judicial-activismI found a question in my in-box this morning about whether one can live by law and by faith in Christ at the same time or would this be like the Judaizer’s religion. Here is my answer:

That is not an easy question to answer. At first I am tempted to say that there is no such thing as law coexisting with faith. By its very nature law demands perfect obedience and we as human beings are imperfect as law keepers. Because of this, the only thing law can do when one breaks it is condemn the law-breaker. The Judaizer’s mistake was thinking that salvation in Christ required the keeping of the law of Moses in addition to having faith in Jesus. Paul wrote to the Judaizers in Galatia and tells them; “You are severed from Christ, you who would be justified by the law; you have fallen away from grace” ( Galatians 5:4). They had become victims of the trap they themselves had set.

Paul further writes in Galatians 3:23, “Now before faith came, we were held captive under the law, imprisoned until the coming faith would be revealed.” He adds in the next two verses: “So then, the law was our guardian until Christ came, in order that we might be justified by faith. But now that faith has come, we are no longer under a guardian …” (Galatians 3:24-25). In these verses he compares the state of the Jews to that of children being escorted to school by a slave (guardian) who had the responsibility of seeing that the children arrived safely at their destination. The law, then, was a system of slavery. It did not give freedom. It could not give freedom because it could only condemn when one strayed from the right path. It could not answer the need for a clean conscience because it could only produce a sense of guilt.

It would be inconsistent with the state of the Christian to go back under the slavery of law. We have been made free. Paul tells us in Gal. 5:1, “For freedom Christ has set us free; stand firm therefore, and do not submit again to a yoke of slavery.” To attempt to be justified by law would be to renounce our freedom in Christ in exchange for a sense of guilt and condemnation.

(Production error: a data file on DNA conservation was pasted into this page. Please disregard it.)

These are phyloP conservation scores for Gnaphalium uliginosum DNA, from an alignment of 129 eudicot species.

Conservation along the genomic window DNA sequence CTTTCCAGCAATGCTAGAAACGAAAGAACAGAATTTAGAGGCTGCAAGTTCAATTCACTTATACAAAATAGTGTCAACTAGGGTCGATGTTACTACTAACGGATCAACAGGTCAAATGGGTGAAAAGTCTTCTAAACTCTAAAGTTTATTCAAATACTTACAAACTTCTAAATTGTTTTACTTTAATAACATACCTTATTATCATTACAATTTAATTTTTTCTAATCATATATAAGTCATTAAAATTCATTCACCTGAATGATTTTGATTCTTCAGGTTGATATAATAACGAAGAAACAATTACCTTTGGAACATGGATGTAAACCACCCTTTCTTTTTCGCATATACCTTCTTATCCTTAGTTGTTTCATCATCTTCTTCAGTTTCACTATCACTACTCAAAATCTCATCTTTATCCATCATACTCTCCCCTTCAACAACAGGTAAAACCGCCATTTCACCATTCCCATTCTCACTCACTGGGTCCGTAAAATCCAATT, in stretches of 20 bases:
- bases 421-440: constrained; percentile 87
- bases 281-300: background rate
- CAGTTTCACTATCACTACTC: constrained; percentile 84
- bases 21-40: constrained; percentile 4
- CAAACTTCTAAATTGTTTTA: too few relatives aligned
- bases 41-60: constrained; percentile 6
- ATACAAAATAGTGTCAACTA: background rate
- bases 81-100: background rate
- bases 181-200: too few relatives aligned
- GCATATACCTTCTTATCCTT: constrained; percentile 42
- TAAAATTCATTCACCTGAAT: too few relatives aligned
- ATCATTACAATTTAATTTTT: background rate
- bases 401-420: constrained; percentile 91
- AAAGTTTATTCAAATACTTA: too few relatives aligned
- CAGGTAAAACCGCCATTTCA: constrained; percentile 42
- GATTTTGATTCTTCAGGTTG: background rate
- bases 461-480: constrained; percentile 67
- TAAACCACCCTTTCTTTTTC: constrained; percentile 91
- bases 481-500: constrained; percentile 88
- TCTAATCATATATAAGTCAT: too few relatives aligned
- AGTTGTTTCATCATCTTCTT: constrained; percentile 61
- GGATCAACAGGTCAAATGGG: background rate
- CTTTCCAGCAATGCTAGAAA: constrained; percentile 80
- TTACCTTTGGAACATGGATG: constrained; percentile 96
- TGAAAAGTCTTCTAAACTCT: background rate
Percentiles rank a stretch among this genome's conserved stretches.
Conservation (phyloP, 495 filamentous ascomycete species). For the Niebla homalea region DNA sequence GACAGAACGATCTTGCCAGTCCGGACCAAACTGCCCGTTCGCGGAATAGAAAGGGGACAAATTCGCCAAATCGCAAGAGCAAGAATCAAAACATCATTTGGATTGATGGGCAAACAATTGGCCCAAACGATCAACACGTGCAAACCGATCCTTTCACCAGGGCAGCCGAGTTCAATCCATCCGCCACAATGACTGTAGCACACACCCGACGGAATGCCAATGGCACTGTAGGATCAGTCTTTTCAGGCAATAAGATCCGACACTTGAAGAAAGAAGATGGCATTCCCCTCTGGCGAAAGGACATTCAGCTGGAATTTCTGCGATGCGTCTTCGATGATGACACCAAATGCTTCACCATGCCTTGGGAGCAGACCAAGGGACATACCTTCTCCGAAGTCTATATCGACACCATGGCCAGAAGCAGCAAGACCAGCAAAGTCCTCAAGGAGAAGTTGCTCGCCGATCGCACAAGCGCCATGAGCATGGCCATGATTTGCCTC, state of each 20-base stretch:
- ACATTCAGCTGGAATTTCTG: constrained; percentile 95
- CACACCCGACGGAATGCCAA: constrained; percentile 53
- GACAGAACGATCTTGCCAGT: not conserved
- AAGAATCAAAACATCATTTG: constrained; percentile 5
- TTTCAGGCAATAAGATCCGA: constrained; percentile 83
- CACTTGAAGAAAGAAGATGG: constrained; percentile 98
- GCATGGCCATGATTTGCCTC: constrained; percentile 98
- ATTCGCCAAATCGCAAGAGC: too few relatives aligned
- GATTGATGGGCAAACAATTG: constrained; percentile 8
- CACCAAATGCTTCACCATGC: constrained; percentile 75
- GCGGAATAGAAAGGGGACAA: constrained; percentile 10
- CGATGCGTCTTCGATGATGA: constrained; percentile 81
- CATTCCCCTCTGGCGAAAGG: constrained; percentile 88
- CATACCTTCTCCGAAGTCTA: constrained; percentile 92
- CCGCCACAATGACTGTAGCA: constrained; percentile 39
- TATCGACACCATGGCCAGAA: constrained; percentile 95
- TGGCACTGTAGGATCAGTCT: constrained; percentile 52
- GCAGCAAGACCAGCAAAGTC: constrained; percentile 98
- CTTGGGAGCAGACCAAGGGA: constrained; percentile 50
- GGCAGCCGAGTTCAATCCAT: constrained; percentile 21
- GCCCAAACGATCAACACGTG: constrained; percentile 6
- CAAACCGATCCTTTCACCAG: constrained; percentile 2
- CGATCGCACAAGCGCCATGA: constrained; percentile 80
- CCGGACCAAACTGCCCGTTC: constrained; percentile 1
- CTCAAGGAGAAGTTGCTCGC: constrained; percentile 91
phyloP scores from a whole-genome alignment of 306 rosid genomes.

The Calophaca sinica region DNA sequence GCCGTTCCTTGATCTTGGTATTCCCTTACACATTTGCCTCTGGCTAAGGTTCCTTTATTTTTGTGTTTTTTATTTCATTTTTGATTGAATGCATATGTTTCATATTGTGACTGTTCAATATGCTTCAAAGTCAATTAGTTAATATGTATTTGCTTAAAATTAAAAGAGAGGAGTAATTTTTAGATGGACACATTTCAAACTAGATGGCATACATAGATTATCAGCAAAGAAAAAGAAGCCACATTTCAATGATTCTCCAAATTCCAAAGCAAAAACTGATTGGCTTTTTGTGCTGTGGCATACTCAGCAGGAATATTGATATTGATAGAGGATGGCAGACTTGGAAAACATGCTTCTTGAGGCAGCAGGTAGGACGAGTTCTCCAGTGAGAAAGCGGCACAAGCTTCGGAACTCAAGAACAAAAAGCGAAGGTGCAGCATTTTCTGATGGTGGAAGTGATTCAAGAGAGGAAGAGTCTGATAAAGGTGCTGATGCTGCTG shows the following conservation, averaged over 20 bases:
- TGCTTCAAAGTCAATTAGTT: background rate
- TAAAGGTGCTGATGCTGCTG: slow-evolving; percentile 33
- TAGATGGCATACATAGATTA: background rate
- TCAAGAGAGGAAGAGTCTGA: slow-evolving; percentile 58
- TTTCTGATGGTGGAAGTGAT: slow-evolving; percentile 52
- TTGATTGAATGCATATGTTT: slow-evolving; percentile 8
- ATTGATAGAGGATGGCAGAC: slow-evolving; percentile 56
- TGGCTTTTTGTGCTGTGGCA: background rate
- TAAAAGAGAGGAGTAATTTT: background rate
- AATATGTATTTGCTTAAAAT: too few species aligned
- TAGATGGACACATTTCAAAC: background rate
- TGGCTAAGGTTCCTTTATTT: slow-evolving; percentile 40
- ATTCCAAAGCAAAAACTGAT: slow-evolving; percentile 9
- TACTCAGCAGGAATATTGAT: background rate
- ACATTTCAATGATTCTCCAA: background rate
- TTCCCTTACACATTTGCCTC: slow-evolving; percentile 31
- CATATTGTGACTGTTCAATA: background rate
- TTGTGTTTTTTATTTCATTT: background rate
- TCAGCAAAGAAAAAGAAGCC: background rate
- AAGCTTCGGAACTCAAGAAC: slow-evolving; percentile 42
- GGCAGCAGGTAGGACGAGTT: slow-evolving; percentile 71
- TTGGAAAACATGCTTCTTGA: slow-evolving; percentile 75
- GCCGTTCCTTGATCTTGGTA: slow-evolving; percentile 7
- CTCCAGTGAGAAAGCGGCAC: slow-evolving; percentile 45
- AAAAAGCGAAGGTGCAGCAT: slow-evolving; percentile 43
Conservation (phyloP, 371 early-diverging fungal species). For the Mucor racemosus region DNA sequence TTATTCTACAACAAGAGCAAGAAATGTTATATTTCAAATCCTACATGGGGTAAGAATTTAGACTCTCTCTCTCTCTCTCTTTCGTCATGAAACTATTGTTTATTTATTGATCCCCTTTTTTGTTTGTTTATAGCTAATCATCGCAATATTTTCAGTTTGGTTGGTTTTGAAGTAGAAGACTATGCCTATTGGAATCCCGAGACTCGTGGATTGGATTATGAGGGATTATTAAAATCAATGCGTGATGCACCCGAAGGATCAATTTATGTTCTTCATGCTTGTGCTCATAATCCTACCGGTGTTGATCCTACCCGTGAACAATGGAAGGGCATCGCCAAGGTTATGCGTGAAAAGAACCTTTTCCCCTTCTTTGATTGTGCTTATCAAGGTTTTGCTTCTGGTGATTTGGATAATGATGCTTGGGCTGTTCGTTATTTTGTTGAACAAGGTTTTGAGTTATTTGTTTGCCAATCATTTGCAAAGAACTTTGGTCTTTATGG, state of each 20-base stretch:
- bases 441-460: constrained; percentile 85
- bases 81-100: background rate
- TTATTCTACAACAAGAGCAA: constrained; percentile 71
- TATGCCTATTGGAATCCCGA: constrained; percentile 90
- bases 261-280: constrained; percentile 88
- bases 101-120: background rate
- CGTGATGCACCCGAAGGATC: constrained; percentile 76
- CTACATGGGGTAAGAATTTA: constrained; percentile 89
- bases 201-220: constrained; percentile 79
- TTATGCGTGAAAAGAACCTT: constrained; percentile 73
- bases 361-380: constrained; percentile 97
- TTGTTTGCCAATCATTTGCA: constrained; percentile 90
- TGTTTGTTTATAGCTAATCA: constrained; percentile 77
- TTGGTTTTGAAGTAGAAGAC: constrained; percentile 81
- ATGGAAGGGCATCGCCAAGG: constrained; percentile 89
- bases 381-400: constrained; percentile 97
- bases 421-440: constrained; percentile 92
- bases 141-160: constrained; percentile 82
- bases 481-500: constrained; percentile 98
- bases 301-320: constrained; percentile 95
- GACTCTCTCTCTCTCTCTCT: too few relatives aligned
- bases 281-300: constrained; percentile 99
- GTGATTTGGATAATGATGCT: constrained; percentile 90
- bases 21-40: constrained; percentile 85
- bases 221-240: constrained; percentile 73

On the other hand, there is no such thing as living by faith and not being under law. The question is; what kind of law is the one who has faith under? The only possible alternative is to live under the law of Christ. James calls this law the perfect law of liberty.  “But the one who looks into the perfect law, the law of liberty, and perseveres, being no hearer who forgets but a doer who acts, he will be blessed in his doing” (James 1:25). Also  “So speak and so act as those who are to be judged under the law of liberty” (James 2:12). In the 8th verse he defined that law: “If you really fulfill the royal law according to the Scripture, ‘You shall love your neighbor as yourself,’ you are doing well.” The “royal law” is the law of the king. The king is Jesus – he is the Christ (which means king). The king’s law is LOVE.

This “royal law,” the law of Christ, is not a code of law, a listing of “dos and don’ts.” It is a principle of action that is applicable in every situation of life. Jesus called this a “new commandment” in John 13:34; “A new commandment I give to you, that you love one another: just as I have loved you, you also are to love one another.” Then he adds in vs. 35, “By this all people will know that you are my disciples, if you have love for one another.” He didn’t say that the world would know his people, his church, by the way they worshiped or the way they organized themselves. He didn’t say his people would be known by how faithfully they kept a long list of “essentials.”

What is the difference? The Judaizers (and those who claim we are under a system of law today) make that law a means of justification or salvation. Judaizers are good at condemning people because that is the nature of their religion. Their religion is a religion of law. If you don’t do the law you are damned. If you miss one of the “essentials” regarding worship you are damned. If you are not baptized for the right reason you are damned. They do this because the law leaves no room for grace and we are saved by grace through faith, not by works of righteousness which we have done (Ephesians 2:8-9). They are not good at loving because they are too busy judging and condemning.


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